Monday, November 30, 2015

UPDATED: On fancy planes, narrow seats and cramped cabins

UPDATED WITH CORRECT INFO, acknowledging comment below:

UPDATED: On fancy planes, narrow seats and cramped cabins


UPDATED WITH CORRECT INFO, acknowledging comment below:

Offered today for your pleasure whle flying or just thinking (for or against) of your next airline flight are a few columns and articles related to the agony and the ecstacy that most travelers are experiencing riding in the coach cabins of most carriers these days.

Last week, Inquirer beat writer Paul Nussbaum reported on a visit by Boeing's newest, highly touted jet, the 787 Dreamliner, to PHL. l'm looking forward to flying on this aircraft, whenever I find it a sensible option. The report notes that just how comfortable the plane's soothing new interior may be for passengers could depend on which airline is flying it and the seating configuration it chooses. In some configurations, coach seats are a wider-than-average 18.5 inches but you still get only 31 inches of pitch, or legroom, between rows

In the second of two articles below, you will note that American is squeezing 10 seats across each coach row of its newest 777-300s, compared with nine across on Cathay Pacific Airlines. If you haven't had the experience of a 12-hour flight in 10 across seating on that width airplane, or of 31-inch pitch on any cabin, you just haven't lived, even though you thought you might die before escaping.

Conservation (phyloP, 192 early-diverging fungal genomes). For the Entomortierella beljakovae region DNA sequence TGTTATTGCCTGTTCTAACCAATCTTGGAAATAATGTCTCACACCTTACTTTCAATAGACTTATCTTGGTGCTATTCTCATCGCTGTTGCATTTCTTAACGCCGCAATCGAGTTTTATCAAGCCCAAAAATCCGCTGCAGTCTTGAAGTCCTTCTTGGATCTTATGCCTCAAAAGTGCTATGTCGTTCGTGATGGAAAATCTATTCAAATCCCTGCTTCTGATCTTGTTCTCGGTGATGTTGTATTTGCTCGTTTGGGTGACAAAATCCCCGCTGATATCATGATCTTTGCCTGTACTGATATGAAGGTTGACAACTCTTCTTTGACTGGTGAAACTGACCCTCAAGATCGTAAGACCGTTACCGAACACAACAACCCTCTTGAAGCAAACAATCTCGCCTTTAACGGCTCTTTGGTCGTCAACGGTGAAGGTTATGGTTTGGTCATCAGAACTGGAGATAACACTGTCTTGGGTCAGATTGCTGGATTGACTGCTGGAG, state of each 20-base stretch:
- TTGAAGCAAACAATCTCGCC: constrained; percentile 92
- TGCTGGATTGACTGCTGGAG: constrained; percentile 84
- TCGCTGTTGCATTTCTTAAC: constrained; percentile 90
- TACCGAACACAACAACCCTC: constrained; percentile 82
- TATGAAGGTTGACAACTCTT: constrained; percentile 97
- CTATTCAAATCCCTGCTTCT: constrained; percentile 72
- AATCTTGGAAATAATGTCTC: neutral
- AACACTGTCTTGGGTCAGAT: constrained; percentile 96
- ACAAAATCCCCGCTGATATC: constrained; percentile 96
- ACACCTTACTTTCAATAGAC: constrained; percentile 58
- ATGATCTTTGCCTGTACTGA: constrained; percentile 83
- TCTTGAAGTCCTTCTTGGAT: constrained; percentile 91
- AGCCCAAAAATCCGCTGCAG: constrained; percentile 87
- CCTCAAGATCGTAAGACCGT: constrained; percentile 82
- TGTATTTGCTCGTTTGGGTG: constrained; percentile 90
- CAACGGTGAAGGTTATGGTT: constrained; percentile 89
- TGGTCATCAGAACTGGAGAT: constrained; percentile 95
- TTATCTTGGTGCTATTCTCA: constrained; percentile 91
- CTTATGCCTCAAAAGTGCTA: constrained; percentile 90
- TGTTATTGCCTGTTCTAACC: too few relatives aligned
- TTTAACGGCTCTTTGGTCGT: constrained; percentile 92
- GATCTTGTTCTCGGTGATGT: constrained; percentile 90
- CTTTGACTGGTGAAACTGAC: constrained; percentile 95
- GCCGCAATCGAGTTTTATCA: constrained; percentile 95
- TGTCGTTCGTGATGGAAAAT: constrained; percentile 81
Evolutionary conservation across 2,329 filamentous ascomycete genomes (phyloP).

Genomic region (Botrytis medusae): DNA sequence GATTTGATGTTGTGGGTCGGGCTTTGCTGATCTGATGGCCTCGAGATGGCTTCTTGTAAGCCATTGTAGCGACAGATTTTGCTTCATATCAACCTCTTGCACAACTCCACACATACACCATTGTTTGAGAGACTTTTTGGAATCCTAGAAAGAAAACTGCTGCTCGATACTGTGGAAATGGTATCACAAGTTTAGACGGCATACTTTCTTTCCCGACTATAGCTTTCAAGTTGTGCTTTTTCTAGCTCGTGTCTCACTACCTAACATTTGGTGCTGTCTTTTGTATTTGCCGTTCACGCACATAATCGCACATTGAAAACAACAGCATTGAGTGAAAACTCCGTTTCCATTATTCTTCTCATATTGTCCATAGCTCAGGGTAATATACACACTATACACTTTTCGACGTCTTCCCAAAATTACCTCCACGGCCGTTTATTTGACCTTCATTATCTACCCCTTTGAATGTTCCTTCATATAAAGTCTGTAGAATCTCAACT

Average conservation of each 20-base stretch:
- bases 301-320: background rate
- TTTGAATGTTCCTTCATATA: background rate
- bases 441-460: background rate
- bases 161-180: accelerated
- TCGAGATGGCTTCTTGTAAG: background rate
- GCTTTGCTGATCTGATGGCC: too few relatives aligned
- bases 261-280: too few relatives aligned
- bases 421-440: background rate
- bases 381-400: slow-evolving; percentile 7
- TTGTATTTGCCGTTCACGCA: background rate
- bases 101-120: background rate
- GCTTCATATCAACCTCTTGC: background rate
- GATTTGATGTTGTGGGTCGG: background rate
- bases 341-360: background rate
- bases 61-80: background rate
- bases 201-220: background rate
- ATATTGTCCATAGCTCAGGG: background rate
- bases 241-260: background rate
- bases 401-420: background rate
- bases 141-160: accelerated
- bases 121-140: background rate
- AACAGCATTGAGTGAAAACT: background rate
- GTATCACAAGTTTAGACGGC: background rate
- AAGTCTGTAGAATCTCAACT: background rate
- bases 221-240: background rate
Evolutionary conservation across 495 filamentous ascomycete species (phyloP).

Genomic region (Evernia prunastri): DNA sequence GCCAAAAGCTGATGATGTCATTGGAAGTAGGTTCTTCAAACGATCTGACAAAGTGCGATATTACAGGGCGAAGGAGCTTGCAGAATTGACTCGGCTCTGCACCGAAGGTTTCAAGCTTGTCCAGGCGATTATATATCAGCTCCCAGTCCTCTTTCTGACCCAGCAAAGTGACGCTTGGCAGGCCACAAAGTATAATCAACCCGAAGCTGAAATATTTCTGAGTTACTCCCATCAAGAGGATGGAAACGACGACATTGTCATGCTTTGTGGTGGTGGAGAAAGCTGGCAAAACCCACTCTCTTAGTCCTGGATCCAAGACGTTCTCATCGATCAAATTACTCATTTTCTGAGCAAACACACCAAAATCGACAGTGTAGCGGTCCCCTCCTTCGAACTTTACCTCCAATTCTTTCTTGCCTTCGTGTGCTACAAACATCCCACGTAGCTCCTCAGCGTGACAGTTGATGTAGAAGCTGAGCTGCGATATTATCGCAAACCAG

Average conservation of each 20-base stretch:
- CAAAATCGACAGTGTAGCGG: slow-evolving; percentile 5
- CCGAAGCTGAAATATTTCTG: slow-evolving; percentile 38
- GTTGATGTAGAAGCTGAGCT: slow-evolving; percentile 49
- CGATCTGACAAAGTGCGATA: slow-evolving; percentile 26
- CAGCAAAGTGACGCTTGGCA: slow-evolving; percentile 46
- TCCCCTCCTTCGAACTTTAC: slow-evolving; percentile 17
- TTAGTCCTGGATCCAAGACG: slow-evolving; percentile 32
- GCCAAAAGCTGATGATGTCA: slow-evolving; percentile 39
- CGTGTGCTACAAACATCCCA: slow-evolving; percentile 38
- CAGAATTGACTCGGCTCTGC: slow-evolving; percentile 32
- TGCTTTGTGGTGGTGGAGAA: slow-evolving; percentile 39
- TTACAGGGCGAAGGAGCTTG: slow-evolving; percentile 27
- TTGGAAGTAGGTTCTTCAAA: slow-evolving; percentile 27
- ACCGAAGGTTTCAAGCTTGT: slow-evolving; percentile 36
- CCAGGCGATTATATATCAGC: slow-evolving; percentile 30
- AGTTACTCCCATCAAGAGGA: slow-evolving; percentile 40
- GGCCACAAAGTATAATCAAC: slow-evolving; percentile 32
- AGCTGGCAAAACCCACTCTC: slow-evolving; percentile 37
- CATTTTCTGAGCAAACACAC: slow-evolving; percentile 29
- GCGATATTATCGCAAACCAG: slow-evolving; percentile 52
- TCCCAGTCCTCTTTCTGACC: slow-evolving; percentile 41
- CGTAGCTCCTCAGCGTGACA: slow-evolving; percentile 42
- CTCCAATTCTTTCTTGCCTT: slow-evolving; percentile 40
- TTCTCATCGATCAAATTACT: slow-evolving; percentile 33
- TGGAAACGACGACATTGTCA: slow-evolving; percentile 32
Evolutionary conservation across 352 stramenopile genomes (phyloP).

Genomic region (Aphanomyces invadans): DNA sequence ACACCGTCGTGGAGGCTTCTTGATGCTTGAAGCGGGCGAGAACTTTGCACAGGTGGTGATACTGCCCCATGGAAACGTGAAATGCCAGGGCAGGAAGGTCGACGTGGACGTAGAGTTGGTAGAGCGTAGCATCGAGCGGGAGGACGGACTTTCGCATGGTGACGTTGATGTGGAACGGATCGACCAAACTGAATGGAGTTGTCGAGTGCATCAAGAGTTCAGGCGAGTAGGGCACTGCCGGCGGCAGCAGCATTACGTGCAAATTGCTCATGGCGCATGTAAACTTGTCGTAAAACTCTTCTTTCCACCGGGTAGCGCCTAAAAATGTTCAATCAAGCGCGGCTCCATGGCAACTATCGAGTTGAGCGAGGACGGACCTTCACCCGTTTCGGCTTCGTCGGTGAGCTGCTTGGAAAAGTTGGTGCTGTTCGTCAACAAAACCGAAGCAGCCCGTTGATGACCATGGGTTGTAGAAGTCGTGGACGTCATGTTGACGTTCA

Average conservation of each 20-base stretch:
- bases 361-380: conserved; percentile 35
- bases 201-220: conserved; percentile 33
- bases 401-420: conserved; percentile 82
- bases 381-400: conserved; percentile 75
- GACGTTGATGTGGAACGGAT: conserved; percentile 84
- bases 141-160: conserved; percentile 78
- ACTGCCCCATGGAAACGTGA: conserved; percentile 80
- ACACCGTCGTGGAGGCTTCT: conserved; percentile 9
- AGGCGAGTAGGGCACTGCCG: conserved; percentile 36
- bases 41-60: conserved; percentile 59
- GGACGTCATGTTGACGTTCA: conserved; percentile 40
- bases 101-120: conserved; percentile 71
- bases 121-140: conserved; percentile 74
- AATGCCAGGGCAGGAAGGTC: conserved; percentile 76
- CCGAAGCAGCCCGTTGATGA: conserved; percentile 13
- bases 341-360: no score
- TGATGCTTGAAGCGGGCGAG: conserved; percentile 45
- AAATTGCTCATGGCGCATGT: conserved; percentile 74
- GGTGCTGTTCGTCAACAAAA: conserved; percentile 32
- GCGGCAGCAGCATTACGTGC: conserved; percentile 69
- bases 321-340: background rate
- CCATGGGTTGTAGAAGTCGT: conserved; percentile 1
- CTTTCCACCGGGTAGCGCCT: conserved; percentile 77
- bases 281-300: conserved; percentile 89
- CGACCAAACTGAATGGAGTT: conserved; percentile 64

The issues of how comfortable or not coach seating is, and what to do about it, especially for business travelers reqiuired to only fly in the rear (of the planes) has been hammered the last two Tuesdays by Joe Sharkey in his NY Times "On the Road" columns. Find the most recent one here, and for your convenience because you may want to read it first, you can find last week's column as well.

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About this blog
Tom Belden has been reporting about Philadelphia International Airport and other air travel subjects for more than 20 years, writing columns for The Inquirer's Travel and Business sections. His reporting (with colleague Craig McCoy) on baggage handling problems in Philadelphia have been credited with helping to improve the system. His previous blog was called Road Warrior. He can reached at Reach Tom at

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